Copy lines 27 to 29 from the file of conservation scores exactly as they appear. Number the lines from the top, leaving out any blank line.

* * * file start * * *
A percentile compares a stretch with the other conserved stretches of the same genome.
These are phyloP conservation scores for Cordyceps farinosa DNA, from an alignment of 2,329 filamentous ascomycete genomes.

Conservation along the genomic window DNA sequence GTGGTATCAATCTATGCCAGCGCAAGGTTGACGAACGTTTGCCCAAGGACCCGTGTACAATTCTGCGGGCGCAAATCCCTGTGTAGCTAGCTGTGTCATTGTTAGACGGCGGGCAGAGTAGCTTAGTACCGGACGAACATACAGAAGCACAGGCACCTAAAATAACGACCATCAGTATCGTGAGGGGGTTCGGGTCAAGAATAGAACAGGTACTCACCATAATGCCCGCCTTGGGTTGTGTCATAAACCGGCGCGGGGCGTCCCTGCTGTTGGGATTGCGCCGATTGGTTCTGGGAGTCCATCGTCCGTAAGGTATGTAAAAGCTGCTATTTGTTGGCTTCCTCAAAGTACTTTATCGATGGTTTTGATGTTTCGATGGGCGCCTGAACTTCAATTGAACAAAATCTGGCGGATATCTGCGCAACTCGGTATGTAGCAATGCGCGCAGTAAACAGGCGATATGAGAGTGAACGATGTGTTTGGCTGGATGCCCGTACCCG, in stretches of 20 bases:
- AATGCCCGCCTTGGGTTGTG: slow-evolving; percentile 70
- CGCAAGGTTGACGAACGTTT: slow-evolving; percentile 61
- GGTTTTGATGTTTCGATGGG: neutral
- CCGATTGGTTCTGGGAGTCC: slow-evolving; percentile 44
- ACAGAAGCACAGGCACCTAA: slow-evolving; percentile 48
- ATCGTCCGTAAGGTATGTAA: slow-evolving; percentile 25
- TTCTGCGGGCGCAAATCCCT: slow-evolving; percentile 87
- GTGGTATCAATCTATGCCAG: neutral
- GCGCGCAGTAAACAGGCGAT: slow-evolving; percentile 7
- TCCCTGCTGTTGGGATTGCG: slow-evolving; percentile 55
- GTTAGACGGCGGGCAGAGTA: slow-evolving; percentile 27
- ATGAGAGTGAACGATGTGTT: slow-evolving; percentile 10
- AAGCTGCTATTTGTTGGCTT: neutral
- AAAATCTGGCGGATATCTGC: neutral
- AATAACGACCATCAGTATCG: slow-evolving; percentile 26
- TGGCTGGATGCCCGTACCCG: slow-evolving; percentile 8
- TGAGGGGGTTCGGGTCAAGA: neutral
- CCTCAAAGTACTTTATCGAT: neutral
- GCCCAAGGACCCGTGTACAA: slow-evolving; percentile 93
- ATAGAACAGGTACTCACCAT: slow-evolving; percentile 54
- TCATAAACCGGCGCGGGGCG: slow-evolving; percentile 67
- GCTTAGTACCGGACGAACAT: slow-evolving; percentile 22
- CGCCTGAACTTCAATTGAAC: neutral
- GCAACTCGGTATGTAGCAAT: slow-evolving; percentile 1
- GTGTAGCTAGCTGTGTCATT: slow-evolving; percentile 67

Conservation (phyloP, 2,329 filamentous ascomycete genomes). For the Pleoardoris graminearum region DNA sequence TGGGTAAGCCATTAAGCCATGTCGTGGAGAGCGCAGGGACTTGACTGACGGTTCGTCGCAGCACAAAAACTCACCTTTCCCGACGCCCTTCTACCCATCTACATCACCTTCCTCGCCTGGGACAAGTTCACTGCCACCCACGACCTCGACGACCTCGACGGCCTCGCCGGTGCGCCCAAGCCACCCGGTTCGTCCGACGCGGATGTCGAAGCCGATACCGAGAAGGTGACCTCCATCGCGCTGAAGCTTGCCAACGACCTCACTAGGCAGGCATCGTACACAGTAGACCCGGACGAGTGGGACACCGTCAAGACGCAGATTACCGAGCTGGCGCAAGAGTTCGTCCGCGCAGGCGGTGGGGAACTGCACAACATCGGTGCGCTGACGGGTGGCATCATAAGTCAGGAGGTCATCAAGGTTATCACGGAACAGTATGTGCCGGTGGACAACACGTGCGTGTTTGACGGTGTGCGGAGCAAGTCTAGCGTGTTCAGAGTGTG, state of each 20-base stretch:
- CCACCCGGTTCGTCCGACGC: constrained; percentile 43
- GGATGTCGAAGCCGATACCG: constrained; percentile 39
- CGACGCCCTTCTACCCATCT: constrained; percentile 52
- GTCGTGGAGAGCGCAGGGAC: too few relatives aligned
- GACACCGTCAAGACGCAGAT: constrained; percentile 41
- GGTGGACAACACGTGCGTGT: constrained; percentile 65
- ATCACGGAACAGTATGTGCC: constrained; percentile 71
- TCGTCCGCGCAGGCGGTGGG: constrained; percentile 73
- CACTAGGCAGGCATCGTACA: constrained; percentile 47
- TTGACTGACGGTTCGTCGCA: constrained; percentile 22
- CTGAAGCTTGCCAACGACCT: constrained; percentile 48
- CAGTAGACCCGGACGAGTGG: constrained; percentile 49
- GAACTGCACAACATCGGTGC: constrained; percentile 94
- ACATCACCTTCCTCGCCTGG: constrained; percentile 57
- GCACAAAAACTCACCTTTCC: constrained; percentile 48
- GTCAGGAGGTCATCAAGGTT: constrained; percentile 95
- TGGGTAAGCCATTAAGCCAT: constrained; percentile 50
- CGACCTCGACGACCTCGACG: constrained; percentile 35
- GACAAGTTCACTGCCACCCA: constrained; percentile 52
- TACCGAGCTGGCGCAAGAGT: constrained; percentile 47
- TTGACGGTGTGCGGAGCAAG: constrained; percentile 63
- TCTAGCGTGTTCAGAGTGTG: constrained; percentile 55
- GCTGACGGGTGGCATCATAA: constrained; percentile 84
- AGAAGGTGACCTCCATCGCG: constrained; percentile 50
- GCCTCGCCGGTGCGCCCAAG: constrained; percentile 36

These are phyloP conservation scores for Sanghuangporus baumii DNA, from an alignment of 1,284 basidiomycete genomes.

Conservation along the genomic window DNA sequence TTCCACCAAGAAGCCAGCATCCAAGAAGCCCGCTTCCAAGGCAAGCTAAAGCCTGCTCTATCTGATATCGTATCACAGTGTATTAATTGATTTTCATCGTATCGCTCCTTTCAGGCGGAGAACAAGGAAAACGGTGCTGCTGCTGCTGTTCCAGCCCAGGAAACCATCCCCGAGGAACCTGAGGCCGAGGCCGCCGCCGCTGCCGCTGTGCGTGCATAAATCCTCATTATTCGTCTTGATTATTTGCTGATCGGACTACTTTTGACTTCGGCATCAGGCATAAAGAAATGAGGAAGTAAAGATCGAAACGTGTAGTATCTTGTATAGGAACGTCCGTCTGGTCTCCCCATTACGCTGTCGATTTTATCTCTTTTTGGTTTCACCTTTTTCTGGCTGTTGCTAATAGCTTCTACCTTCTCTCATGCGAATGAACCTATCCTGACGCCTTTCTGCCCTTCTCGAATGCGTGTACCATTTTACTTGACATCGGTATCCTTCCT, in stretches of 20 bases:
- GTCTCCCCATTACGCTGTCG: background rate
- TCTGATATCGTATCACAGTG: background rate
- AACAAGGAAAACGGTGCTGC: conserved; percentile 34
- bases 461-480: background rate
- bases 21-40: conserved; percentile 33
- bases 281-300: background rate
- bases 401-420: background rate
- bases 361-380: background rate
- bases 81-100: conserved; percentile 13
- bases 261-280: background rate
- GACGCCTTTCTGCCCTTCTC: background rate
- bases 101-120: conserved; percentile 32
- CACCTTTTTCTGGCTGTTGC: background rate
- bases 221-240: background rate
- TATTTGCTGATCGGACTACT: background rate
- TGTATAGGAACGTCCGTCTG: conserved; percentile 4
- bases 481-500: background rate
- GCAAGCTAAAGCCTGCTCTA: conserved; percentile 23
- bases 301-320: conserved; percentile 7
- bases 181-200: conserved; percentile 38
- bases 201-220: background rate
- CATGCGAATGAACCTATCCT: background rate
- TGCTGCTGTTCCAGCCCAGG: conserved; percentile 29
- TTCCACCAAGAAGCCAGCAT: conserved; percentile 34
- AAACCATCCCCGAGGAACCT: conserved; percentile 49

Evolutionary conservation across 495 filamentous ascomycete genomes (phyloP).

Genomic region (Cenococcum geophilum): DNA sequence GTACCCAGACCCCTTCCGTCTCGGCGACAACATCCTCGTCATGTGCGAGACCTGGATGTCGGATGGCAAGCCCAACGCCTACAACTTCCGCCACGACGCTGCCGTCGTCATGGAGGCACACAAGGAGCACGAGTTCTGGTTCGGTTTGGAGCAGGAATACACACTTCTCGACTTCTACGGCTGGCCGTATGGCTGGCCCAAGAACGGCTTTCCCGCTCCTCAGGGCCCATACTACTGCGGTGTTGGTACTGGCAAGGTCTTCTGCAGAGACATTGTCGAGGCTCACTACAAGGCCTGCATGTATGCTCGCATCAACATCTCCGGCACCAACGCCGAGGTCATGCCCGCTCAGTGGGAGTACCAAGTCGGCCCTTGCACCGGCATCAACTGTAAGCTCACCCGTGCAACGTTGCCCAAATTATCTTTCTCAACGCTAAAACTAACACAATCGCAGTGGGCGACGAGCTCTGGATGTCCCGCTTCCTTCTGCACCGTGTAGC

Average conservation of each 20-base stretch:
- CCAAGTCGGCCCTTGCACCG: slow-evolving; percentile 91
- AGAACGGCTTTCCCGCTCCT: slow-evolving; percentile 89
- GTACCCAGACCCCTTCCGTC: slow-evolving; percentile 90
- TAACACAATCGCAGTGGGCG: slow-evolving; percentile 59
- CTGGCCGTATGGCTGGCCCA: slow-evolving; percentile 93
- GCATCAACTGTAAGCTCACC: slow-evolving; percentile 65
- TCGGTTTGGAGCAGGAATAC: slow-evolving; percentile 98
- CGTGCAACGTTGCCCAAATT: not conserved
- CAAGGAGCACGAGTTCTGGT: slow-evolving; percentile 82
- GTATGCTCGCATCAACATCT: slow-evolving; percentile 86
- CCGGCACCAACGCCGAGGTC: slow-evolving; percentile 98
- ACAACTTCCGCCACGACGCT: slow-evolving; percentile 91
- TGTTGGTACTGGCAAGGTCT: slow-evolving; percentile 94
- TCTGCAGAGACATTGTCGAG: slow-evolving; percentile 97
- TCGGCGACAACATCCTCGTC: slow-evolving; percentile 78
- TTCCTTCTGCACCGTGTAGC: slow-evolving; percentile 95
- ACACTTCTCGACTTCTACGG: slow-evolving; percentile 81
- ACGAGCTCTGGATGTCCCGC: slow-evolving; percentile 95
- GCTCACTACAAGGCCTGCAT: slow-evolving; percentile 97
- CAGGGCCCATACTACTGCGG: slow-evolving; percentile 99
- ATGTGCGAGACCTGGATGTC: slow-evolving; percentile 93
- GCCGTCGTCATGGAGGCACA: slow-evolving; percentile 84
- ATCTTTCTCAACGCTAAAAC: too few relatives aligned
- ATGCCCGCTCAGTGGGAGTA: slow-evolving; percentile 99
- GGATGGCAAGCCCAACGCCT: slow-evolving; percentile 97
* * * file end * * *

- GCAACTCGGTATGTAGCAAT: slow-evolving; percentile 1
- GTGTAGCTAGCTGTGTCATT: slow-evolving; percentile 67

Conservation (phyloP, 2,329 filamentous ascomycete genomes). For the Pleoardoris graminearum region DNA sequence TGGGTAAGCCATTAAGCCATGTCGTGGAGAGCGCAGGGACTTGACTGACGGTTCGTCGCAGCACAAAAACTCACCTTTCCCGACGCCCTTCTACCCATCTACATCACCTTCCTCGCCTGGGACAAGTTCACTGCCACCCACGACCTCGACGACCTCGACGGCCTCGCCGGTGCGCCCAAGCCACCCGGTTCGTCCGACGCGGATGTCGAAGCCGATACCGAGAAGGTGACCTCCATCGCGCTGAAGCTTGCCAACGACCTCACTAGGCAGGCATCGTACACAGTAGACCCGGACGAGTGGGACACCGTCAAGACGCAGATTACCGAGCTGGCGCAAGAGTTCGTCCGCGCAGGCGGTGGGGAACTGCACAACATCGGTGCGCTGACGGGTGGCATCATAAGTCAGGAGGTCATCAAGGTTATCACGGAACAGTATGTGCCGGTGGACAACACGTGCGTGTTTGACGGTGTGCGGAGCAAGTCTAGCGTGTTCAGAGTGTG, state of each 20-base stretch: